CU chancellor: No competition with CMU

As of this fall, both schools will have university status. But that doesn’t mean the University of Colorado and Colorado Mesa University will be in direct competition, CU-Boulder Chancellor Philip DiStefano said Wednesday in Grand Junction.

DiStefano, who was in town during an annual statewide tour to speak with alumni and media outlets, said price will determine which Colorado institution out-of-state students choose to attend.

“We go after very different students,” DiStefano said.

While a student who can afford to attend the University of California at Berkeley may also consider CU-Boulder, DiStefano said an applicant that would pay less to attend the University of California at Santa Cruz would be a more likely candidate for Colorado Mesa. DiStefano used California as an example because it’s the second most-likely state for CU students to come from after Colorado. It’s the third most-likely state for Mesa State students to be from, behind Colorado and Hawaii.

Asked by a reporter Wednesday if he agreed with DiStefano’s statement, Mesa State President Tim Foster said students are more likely to pick his school for the size of its classes than the size of its tuition bills.

“I don’t think it’s a price point. I think it’s a learning-style choice for students who value individualized attention,” Foster said. “We’re competing for the same students academically.”

DiStefano said more students who would qualify to attend CU are now choosing to stay in Grand Junction and attend Mesa State than in years past.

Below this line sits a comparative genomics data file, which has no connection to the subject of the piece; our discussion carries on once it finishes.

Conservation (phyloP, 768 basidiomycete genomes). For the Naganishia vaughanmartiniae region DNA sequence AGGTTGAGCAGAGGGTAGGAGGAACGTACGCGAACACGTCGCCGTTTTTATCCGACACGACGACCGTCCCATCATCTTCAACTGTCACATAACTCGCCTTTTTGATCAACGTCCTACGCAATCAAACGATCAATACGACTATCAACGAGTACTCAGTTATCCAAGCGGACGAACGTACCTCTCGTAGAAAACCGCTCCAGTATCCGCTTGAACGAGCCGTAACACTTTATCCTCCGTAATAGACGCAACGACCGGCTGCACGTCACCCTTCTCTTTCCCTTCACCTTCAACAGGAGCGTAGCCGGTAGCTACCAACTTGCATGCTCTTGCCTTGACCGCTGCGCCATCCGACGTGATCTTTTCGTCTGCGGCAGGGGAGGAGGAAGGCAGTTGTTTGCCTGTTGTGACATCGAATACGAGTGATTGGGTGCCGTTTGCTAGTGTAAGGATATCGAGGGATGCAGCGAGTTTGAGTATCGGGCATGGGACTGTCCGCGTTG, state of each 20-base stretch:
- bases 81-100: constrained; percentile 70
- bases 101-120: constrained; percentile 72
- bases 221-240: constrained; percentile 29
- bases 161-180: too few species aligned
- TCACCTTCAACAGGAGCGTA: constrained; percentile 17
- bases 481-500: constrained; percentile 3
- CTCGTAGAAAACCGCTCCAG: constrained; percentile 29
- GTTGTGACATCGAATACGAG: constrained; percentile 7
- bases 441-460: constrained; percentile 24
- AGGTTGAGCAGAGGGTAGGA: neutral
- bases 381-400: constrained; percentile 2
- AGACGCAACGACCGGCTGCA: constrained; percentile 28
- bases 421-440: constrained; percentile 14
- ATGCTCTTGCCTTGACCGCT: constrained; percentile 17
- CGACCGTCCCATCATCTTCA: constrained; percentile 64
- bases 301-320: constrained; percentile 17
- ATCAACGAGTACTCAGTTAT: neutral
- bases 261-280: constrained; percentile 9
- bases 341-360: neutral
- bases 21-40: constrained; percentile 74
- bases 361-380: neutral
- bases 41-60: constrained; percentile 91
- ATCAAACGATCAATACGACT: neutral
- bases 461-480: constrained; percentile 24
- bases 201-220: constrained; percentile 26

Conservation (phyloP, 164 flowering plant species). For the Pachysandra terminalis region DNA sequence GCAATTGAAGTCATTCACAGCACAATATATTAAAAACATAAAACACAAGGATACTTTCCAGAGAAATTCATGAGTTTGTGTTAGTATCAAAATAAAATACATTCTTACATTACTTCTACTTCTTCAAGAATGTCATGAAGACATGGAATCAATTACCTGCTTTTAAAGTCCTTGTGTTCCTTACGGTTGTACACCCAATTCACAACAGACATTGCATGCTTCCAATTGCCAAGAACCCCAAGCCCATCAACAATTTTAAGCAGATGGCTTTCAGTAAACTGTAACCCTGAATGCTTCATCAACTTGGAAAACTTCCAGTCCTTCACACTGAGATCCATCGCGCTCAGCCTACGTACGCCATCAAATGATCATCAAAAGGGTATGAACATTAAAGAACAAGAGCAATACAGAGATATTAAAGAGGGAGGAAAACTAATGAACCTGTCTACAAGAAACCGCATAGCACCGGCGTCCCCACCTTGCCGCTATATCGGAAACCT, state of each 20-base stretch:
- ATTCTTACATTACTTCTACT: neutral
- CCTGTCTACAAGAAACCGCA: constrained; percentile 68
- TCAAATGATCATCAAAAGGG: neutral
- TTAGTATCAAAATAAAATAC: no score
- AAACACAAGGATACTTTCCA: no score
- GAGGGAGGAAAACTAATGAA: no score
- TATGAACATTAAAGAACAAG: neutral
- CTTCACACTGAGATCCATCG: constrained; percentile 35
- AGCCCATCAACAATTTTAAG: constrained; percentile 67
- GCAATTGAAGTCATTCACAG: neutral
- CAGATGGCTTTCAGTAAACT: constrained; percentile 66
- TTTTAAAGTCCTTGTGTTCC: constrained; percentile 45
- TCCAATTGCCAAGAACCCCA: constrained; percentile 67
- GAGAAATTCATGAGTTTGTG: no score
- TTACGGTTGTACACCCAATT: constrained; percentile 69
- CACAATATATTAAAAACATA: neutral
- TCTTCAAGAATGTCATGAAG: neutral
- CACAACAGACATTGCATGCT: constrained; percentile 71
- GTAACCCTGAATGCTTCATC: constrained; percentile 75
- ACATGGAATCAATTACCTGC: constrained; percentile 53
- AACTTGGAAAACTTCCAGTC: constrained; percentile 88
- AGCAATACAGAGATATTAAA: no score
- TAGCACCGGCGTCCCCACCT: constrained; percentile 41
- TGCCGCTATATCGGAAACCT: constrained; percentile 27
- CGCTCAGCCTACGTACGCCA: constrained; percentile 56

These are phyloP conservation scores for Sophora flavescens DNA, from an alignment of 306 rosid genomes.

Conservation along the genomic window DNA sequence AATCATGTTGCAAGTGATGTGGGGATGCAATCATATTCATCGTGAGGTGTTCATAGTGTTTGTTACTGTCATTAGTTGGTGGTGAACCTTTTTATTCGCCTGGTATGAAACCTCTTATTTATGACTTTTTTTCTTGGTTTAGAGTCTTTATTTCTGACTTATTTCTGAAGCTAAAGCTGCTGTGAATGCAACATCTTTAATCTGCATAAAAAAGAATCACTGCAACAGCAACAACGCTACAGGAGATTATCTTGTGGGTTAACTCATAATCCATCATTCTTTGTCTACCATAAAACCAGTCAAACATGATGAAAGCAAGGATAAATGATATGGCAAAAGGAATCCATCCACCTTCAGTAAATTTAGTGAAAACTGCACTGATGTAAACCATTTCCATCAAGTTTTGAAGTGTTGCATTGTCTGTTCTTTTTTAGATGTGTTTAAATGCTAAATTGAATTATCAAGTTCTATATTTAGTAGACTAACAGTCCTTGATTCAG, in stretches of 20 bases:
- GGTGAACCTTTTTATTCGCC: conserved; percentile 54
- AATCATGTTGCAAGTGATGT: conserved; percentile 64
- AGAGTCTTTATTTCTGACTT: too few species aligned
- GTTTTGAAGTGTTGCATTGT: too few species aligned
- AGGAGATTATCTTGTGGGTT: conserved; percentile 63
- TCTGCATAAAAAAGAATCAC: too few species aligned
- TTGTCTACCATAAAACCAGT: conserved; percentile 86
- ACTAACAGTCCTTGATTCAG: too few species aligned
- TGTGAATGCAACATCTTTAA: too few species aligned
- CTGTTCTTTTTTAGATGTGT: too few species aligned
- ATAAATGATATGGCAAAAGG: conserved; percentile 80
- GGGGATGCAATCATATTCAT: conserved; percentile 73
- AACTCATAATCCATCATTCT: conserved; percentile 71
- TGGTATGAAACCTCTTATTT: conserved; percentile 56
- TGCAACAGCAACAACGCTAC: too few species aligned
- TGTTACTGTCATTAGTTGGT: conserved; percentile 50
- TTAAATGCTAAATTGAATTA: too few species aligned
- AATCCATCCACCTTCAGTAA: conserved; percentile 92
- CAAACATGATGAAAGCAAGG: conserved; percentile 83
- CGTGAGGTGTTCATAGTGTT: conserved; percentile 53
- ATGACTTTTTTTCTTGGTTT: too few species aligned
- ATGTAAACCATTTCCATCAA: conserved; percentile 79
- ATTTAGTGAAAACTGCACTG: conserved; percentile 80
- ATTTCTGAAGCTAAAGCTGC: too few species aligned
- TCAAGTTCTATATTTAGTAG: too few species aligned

“I think that’s good. I don’t see it as a competition. I want to see students go to college,” he said.

Not all Mesa County residents are staying on the west side of the continental divide, though. This fall, 172 CU-Boulder students from Mesa County are slated to be joined by 34 first-year students from Mesa County.

CU is still well ahead of Mesa State in the quest for out-of-state students. DiStefano said his university generally maintains a ratio of 55 in-state students to every 45 out-of-state students. About one in 10 Mesa State College students hail from outside the state, although the school hopes to change that with its new name and better recognition as a Colorado school.

Out-of-state students are charged higher tuition than Colorado residents, which helps the Boulder institution overcome receiving less than 5 percent of its budget from the state.

The school also plans to get financial help this year with a 9 percent in-state-tuition increase and an ongoing $1.5 billion fundraising campaign for the CU system.


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